We investigate synchronizing fractional-order Volta chaotic systems with nonidentical orders in finite time. Firstly, the fractional chaotic system with the same structure and different orders is changed to the chaotic systems with identical orders and different structure according to the property of fractional differentiation. Secondly, based on the lemmas of fractional calculus, a controller is designed according to the changed fractional chaotic system to synchronize fractional chaotic with nonidentical order in finite time. Numerical simulations are performed to demonstrate the effectiveness of the method.

1. Introduction

Fractional calculus, starting from some speculations of G. W. Leibniz (1695, 1697) and L. Euler (1730), has a history of over 300 years old. But its application to physics and engineering has attracted lots of attention only in the recent decades. Up until now, people have investigated and developed many methods to synchronize fractional dynamical systems with identical order, for example, one-way coupling method [1], washout filter control [2], sliding mode [3], fuzzy control [4, 5], pinning control [6], active control [7], adaptive control [810], time-varying delays control [1113], further fruits can be found in [1416], and so forth.

In general, the order of the drive fractional chaotic system may not be equal with the order of the response fractional chaotic system. It is necessary to study synchronizing fractional chaotic system with nonidentical order. In [9], based on the stability theorem of linear fractional order systems and Laplace transform theory, synchronizing nonidentical chaotic fractional order systems is realized. But the controller designing schedule is intricate, and the process is also difficult to understand. In [10], the authors utilize the integral property of fractional differential function to synchronize fractional chaotic system with nonidentical order. But the authors neglect the result of fractional integration concerning the initial value condition, and a different result can be gotten under different initial value condition by integration, then the approach cannot be effectively broaden.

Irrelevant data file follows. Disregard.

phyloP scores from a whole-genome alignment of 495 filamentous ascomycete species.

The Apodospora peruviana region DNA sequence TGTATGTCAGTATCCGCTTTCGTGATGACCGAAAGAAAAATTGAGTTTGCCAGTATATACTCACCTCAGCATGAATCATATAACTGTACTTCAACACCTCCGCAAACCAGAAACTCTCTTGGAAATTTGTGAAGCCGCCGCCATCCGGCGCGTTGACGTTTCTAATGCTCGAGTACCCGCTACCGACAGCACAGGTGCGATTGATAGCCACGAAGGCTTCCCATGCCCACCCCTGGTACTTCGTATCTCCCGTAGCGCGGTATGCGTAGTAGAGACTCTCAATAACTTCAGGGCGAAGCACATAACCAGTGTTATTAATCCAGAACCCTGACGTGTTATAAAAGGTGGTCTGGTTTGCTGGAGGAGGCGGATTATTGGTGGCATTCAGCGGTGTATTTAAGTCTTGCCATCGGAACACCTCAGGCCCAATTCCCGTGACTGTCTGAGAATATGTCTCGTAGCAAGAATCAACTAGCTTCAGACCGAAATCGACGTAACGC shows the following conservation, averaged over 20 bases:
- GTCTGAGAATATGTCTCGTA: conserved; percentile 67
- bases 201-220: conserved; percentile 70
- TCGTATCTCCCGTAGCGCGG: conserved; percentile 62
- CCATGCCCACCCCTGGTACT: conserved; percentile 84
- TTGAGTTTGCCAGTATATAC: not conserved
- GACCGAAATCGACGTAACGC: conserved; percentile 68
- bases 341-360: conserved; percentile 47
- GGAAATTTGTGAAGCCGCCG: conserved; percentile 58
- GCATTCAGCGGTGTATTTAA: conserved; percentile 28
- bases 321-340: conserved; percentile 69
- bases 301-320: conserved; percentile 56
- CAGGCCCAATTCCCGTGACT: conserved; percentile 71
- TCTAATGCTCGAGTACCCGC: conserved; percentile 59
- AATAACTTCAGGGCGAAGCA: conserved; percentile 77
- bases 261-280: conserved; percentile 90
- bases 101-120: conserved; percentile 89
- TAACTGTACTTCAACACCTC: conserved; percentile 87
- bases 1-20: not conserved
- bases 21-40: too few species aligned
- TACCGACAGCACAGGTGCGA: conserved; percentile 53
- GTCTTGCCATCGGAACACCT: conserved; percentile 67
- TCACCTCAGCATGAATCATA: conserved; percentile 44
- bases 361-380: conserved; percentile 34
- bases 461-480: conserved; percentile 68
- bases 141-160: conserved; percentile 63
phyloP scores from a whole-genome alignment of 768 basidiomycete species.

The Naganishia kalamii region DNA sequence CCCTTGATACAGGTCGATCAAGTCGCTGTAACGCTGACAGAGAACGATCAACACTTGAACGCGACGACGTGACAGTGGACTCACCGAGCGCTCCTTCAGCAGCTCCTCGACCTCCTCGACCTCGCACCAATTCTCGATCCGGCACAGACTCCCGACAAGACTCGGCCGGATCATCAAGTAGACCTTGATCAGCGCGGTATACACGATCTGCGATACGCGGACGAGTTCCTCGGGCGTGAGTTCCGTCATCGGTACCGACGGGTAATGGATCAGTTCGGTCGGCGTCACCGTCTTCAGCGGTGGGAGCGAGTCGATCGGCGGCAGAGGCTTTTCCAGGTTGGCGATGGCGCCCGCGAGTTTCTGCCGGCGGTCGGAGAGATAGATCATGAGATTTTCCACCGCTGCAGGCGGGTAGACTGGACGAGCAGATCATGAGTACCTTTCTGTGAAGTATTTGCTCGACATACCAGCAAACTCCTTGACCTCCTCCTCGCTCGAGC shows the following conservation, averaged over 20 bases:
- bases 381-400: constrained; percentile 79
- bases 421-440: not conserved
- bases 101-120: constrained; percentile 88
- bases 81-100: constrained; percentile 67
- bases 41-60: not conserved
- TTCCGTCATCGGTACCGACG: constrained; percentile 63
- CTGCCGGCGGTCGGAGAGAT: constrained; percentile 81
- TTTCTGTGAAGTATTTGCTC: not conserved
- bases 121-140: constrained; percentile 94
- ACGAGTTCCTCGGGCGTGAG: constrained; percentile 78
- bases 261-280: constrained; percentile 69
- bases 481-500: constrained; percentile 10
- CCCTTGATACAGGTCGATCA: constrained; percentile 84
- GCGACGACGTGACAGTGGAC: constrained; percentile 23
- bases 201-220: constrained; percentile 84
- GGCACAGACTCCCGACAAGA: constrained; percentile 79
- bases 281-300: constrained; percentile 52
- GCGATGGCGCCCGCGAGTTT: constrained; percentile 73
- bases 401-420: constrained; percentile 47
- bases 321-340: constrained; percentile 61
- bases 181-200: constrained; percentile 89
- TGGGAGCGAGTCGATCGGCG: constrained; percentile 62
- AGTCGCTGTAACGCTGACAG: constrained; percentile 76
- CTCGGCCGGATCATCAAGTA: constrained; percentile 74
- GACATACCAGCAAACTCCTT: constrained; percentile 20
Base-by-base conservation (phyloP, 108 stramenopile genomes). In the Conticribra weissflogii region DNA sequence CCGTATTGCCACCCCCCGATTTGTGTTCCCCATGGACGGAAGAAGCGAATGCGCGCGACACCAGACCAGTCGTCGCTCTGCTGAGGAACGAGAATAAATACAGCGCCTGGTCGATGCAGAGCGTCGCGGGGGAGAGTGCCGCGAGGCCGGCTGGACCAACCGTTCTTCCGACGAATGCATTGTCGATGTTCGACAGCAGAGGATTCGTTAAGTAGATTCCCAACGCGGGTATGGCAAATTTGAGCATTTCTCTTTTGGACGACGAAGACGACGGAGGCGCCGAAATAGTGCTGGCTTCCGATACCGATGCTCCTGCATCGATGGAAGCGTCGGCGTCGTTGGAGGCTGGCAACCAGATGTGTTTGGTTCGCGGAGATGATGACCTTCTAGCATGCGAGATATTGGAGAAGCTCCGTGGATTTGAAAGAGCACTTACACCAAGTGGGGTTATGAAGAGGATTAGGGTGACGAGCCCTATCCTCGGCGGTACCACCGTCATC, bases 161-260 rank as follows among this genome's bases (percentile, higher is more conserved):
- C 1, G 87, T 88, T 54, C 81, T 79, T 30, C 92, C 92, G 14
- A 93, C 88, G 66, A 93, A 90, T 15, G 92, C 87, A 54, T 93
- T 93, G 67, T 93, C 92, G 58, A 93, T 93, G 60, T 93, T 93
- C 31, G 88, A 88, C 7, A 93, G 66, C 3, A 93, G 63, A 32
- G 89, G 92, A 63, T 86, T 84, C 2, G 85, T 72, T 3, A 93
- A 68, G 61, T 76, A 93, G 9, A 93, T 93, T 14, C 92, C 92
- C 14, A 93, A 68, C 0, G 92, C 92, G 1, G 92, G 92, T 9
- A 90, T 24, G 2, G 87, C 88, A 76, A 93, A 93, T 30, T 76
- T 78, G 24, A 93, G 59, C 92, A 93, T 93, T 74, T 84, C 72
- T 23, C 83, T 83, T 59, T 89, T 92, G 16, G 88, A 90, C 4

Generally, synchronizing error systems converge to zero in infinite time. But in some cases such as communication, the synchronizing errors are usually demanded to converge to zero in finite time. Finite-time synchronizing integer-order chaotic has been studied [17, 18]. To the best of our knowledge, synchronizing fractional-order in finite time has rarely been reported.

Motivated by the above discussion, we propose a new approach to design a controller to realize finite-time synchronizing fractional order chaotic system with nonidentical orders based on the properties of fractional differentiation. The theorem is easy to understand. Numerical simulations are used to verify the effectiveness of this approach.